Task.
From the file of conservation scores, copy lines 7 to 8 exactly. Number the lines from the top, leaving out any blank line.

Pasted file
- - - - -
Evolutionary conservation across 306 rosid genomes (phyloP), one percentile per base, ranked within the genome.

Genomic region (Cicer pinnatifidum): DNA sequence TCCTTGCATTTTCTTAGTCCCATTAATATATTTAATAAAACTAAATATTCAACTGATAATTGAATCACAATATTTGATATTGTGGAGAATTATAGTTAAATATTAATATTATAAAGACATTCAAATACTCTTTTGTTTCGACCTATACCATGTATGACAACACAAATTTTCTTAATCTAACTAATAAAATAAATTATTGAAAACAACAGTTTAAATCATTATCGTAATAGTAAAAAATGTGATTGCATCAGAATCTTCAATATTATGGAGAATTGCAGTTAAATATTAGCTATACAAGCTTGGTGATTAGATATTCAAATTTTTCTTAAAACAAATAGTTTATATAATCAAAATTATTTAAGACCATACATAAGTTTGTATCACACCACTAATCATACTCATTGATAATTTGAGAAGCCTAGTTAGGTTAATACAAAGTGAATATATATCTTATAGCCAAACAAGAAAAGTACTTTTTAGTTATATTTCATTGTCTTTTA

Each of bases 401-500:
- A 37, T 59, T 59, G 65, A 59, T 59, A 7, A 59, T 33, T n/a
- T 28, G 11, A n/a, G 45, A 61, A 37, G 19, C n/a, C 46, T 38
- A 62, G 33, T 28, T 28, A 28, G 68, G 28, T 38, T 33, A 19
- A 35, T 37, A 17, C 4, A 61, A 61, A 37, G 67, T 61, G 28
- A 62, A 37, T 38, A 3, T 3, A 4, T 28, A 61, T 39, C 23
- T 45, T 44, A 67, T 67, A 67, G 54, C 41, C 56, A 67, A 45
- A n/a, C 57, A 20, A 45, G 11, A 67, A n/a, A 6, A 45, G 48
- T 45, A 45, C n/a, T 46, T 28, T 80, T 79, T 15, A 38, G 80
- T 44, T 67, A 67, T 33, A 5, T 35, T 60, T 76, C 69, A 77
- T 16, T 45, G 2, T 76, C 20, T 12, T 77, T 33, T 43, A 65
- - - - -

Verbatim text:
- A 35, T 37, A 17, C 4, A 61, A 61, A 37, G 67, T 61, G 28
- A 62, A 37, T 38, A 3, T 3, A 4, T 28, A 61, T 39, C 23